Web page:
When my children were little, I was trying to do everything I could to live as a faithful Christian, to raise my family to love and serve God, and to keep our “nuclear” family together as the integral part of our country’s goodness and Christianity’s strength. I read every letter from Dr. Dobson of Focus on the Family that affirmed that the family was the strength of the nation and one of the strongest indicators of Christian living. Part of the “Moral Majority,” I felt a sense of pride in all that I was doing to ensure that my family would be a faithful, strong family unit.
When my son Kevin was about three or four, I began to wonder if he was different from other boys. He has two older sisters, so I expected that he would behave much differently from them- but he was the same in many ways. His dad and I must have sensed this, because we would guide him into activities “for boys.” For example, in preschool, Kevin wanted to take dancing lessons. He DID have the affinity and ability to dance! But his dad and I suggested he play tee ball instead. His sadness and lack of interest brought his tee ball season to an abrupt end.
I don’t know if other people were beginning to wonder about Kevin, but several times I heard the suggestion that doting or coddling mothers caused their sons to be gay. At first I questioned if I might be too loving, but fortunately, I could not diminish the way I love my son and daughters. Love is as natural and as unstoppable as breathing.
Then, one evening a few years later- after hearing her dad and I say that homosexuality was wrong- Kevin’s older sister Jennie, about 12 at the time, asked the very insightful question, “What if God told you that being straight was wrong?” Her question really unsettled me! But, trying to be a good role model, I actually replied, “I guess it would gross me out, but I would then try to love someone of the same gender.” After all, I had to be unwavering in my obedience to God for the good of my family…
Her question and the incredible absurdity of my answer were very eye-opening and heart-opening for me.
Also along the way, God began to reveal other insights that were heart changing. I made dear friends who are gay or lesbian. I began as a youth director in a church where the youth group was diverse, welcoming and accepting of all. I learned of the discoveries about orientation coming from genetics and other factors, which made it apparent that orientation is not simply a choice. In God’s perfect grace, I was led to a new understanding and acceptance of the variety of sexual orientations.
So when one of my youth members confided in me that she was lesbian, I could honestly assure her that God loves her, I love her, God made her beautifully, and nothing would ever change because of this. Kevin heard me say this, which finally gave him the courage to tell me that he too, was gay. I had suspected for some time, and I am so thankful that God opened the way for him to tell me his truth.
That night as I lay in bed, I grieved two things. They seem so trivial to me now, but the first was the loss of my traditional family dreams of dancing with him at his wedding and being Grandma to his children. The second was my concern that people were going to blame me for the way he “turned out” because his dad and I had divorced; we no longer had that perfect “Focus on the Family” family I had tried to maintain.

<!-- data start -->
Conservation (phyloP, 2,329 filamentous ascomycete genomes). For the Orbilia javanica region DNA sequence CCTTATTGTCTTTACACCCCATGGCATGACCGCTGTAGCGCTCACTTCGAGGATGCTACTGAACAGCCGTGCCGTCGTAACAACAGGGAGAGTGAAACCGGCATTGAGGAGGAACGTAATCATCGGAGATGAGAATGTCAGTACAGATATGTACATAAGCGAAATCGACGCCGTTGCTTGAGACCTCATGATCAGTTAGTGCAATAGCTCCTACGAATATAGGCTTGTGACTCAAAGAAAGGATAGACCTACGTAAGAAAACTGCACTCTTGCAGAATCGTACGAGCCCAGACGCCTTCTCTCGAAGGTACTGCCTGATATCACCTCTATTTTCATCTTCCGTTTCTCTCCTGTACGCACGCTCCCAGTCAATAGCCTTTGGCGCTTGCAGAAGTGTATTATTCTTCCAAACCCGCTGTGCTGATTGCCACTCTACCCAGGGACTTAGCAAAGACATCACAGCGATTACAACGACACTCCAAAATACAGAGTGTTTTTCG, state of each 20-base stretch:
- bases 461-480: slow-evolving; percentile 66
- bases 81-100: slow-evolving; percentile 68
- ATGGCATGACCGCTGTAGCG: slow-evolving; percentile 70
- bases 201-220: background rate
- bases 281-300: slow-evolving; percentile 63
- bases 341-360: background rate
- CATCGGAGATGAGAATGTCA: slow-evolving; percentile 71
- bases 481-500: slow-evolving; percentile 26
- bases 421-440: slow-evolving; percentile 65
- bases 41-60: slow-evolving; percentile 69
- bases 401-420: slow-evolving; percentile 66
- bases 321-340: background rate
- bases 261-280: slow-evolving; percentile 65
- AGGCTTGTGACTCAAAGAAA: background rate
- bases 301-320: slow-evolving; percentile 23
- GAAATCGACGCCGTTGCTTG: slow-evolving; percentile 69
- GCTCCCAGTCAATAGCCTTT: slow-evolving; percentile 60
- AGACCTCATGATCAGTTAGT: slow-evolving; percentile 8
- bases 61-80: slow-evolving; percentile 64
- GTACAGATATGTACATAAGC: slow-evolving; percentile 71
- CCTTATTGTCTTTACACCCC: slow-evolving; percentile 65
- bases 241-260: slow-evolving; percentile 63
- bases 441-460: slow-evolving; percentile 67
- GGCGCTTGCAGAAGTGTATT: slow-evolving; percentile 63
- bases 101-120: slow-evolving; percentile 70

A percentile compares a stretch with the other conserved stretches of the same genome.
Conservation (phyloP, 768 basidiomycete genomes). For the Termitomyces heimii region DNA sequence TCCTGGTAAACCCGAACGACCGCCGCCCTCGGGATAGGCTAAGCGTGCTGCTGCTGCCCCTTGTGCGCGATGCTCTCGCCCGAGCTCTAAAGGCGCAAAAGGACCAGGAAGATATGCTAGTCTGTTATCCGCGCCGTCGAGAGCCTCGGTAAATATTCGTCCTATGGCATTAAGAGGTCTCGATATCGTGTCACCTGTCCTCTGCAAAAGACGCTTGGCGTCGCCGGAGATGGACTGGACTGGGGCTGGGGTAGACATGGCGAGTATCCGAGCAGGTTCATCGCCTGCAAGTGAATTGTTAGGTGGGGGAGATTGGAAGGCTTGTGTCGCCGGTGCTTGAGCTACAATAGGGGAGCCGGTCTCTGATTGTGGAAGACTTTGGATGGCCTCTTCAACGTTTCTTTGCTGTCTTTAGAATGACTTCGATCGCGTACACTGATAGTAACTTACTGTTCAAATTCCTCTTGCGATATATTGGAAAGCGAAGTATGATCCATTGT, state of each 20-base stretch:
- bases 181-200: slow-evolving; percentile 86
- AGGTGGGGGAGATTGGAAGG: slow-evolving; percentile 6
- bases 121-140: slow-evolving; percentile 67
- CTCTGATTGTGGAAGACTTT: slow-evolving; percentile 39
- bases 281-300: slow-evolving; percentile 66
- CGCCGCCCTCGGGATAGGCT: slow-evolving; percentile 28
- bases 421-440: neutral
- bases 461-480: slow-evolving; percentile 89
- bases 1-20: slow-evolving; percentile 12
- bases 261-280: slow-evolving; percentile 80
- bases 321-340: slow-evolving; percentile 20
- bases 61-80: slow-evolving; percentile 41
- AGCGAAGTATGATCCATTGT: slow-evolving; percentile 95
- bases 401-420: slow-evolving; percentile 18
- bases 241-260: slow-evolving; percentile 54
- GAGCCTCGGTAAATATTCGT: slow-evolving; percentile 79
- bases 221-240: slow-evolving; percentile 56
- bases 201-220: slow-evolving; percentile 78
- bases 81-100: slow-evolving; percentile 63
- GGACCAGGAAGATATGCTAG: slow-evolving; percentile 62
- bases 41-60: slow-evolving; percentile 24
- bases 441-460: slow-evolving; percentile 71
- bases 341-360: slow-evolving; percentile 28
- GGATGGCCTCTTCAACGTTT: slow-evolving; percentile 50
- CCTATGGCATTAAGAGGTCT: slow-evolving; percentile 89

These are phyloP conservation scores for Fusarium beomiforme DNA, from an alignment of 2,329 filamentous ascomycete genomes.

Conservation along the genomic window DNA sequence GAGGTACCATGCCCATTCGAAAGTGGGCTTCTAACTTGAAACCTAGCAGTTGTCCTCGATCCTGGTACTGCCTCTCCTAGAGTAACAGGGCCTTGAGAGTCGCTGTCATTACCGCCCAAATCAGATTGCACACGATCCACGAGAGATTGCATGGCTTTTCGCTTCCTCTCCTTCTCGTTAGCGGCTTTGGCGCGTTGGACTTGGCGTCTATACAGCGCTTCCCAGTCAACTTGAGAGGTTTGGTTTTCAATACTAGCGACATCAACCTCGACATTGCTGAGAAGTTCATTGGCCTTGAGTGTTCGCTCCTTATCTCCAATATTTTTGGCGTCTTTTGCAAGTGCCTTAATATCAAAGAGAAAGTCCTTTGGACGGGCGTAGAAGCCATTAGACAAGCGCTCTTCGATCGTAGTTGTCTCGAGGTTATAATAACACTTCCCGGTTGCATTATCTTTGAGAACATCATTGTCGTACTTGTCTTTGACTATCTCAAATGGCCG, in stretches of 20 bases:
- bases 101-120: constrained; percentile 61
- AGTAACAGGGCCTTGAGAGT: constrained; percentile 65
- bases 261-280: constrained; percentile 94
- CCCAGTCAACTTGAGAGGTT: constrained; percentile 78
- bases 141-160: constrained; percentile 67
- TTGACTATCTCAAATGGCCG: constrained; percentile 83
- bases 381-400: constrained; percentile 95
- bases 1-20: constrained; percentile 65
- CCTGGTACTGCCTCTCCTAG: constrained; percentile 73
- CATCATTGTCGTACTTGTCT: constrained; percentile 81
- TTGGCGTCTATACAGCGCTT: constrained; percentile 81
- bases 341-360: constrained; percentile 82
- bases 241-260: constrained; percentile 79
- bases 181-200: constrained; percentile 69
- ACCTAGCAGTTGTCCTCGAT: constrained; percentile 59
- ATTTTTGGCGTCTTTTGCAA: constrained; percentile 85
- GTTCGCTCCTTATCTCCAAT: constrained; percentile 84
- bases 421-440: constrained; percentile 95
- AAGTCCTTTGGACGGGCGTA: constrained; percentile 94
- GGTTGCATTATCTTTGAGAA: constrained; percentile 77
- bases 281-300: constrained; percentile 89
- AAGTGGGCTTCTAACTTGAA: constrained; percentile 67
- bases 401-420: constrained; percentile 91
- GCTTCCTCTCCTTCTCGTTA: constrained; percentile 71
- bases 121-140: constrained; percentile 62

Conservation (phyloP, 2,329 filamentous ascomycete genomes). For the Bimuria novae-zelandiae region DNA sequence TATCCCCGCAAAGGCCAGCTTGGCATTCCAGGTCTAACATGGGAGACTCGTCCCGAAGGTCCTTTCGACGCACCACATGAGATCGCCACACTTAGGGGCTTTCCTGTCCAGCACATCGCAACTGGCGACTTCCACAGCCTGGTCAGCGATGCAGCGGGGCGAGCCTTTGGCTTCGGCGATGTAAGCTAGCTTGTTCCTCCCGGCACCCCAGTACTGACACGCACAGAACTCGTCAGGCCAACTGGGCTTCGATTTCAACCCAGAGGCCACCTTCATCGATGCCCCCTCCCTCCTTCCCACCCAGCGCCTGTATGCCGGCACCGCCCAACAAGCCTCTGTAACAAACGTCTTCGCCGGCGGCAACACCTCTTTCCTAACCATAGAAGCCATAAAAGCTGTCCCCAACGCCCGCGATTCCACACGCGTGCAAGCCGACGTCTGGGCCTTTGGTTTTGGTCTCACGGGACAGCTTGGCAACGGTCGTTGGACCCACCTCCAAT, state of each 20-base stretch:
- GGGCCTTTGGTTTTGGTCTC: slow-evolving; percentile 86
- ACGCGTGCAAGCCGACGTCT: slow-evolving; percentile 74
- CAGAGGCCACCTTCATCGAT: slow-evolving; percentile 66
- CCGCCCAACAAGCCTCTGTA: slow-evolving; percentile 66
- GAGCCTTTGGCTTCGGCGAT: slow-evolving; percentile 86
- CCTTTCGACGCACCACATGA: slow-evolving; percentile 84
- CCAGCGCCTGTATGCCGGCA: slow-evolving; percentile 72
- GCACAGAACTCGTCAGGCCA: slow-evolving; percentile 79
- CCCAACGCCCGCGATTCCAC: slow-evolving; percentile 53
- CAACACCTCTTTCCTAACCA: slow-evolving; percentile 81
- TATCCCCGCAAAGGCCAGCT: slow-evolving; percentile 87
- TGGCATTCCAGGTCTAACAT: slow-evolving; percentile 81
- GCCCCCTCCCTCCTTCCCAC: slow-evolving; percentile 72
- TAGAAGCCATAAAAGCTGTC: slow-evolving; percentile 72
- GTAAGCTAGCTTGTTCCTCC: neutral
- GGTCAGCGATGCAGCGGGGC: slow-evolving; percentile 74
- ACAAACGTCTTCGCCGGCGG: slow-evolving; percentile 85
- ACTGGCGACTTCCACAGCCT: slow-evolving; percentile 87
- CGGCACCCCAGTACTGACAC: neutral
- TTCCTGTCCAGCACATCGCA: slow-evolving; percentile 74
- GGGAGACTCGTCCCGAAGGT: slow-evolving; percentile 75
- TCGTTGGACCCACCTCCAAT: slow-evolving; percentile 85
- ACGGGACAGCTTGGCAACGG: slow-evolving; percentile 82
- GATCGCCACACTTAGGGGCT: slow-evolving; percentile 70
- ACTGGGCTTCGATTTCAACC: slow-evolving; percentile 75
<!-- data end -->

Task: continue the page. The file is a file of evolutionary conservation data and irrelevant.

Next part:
(On a side note, I recently learned that there are studies that indicate a hormone surge in my body while I was pregnant with Kevin could have contributed to his orientation, too. So I may be responsible- for any number of reasons!)
But had I been aware of the heartaches he was facing, I would have been devastated. Sadly, I later learned that he had told his sister nearly a year earlier but had been afraid to come out to me. I learned that his years in junior and senior high school were tough at times, as students and former friends reacted badly. Instead, he chose to sing and laugh with me on the way to school each morning. To this day, he has never told me of his experiences. He wants to save me from additional anger and heartache.
Kevin has always been and is now an incredible, compassionate, spiritual, brilliant, humorous, and inspirational person. He is joyfully married to Kenneth, whom we love as our own artistic, sensitive, wise, and kind son. Kevin is working on his PhD and is looking for new ways to help those with disabilities. I could write pages of all the ways he has blessed me and our family, and maybe I will one day.
Through Kevin’s life and my experiences, I have come to know the expansive, universal love of God. I have been surprised by the greater joy found in releasing our plans or expectations. I have learned that family is so much more than blood and biology; family is the precious bond that God graciously creates with each person we have been given to love. I eventually married Jim, and together we now have the joy of loving six children and five beautiful grandchildren, all God-given to us through births, marriages, adoptions, and foster care!
I have learned that what others might think of me isn’t as important as what God thinks of me, and God loves me (and all of us) unconditionally. I have learned that sometimes what we believe is best isn’t really the best thing at all. I have learned that if am responsible in any way for Kevin’s orientation, I can now see that as a gift- because he is incredible. All of him.
I thank God for this life, for my beautiful and incredible family, and for all the ways God’s joy is SO much better than my limited mindset and traditional expectations.
Thank you, God.
(Top photo: Jim, Kevin, Karen; Bottom photo: Kenneth and Kevin)